Does BAA Stand For
Does BAA Stand For
‘Bad Attitude Airport?’
By Howard Schwach
If a "behind closed doors" deal between Mayor Giuliani and BAA, a British company that is vying for a contract to run both JFK and LaGuardia airports comes to fruition, local residents are likely to find themselves inundated with new runway construction and increased flights over their heads
That’s the contention of several local groups who have joined to fight turning the airport over to BAA.
"BAA’s mission will be to maximize its profits, not to solve the airport’s problem or ours," says Seymour Schwartz, aviation committee chairperson for the Queens Civic Conference. "It is not very comforting to hear that they are expanding their London airports despite community concerns."
In fact, BAA is having problems with the community in a number of venues, both in Europe and in the United States.
This month, planning officials in London ordered BAA to stop building what was termed as an "emergency runway" at Stansted Airfield, outside of London, because of a concern that the emergency runway was in reality a chance for the company to expand the airport without community input.
There is also community opposition to building more runways at Heathrow Airport, in the heart of London itself.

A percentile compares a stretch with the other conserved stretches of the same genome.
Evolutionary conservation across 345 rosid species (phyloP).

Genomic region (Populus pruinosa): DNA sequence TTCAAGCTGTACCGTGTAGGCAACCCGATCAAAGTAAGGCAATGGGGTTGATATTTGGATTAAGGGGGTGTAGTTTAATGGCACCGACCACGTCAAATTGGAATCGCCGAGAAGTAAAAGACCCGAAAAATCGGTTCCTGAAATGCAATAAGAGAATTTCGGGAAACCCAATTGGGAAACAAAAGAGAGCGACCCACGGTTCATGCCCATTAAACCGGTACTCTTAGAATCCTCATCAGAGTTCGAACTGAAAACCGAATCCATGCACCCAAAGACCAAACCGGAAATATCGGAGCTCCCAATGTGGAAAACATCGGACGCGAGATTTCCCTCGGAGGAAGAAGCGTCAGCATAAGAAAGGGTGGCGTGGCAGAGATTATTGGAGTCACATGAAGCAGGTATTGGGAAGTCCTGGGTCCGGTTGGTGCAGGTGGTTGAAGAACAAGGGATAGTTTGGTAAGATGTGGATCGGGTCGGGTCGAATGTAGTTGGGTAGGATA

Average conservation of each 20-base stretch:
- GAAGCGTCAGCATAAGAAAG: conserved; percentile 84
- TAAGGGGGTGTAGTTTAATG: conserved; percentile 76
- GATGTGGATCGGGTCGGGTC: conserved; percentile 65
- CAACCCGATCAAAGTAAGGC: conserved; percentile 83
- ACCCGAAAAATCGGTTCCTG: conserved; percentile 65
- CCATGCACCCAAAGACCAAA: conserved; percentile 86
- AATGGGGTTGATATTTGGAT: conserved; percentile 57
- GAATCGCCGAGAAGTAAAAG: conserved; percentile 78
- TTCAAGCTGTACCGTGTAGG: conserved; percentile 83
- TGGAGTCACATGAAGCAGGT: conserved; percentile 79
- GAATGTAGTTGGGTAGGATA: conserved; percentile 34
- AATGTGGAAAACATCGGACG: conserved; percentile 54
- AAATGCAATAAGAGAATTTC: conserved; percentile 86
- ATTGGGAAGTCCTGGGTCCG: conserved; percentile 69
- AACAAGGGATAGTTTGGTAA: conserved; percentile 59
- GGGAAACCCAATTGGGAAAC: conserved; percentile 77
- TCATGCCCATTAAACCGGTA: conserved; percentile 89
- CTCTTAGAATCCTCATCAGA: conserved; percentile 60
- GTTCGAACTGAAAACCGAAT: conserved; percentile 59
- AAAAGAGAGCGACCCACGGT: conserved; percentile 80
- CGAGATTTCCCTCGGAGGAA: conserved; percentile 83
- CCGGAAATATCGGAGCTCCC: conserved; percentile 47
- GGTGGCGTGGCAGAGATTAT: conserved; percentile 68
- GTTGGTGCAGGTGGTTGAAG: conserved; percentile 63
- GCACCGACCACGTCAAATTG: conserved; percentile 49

"The noise and the pollution around Heathrow is getting worse and worse because BAA dramatically increased the number of flights shortly after they took over," says John Stewart, the president of a London anti-noise group. "BAA wants to continue to expand the airport despite the consequences and the community’s opposition."
BAA manages two airports in the United States, one in Indianapolis and the other in Harrisburg, Pennsylvania. The public authority that owns the Harrisburg airport recently accused BAA of reneging on its contract. It says that BAA did not attract the new flights that it said it would attract and failed to market the airport. They are attempting to abrogate the 10-year contract the city signed with BAA.
In May of 2000, Mayor Giuliani announced that BAA had been selected as the winning bidder and that the city would enter into a two-phase contract with BAA. The first phase would run from the present, when the company would be paid for "monitoring" the Port Authority’s management of the two airports. In 2015, when the PA’s contract with the city ends, BAA would take over the management of both airports.
Critics claim, however, that the secret deal was done without a real bidding or review process and charge that BAA got the contract because it had hired two Giuliani insiders, Former Deputy Mayor Peter Powers and State Liberal Party chairperson, Raymond Harding, as highly-paid consultants.
They also claim that several of the things in the BAA contract are "unusual at best," according to published accounts.
One such would give the company millions in taxpayer dollars should a future mayor end the contract before it had run its term.
Community Board 10 covers Howard Beach. Betty Bratton, the chairperson of that board summed up the feelings of many locals.
"We’re getting the message that BAA will try to increase flights no matter what the people who live around the airport think," Bratton says. "That’s not going to work here in New York because our airports cannot handle it."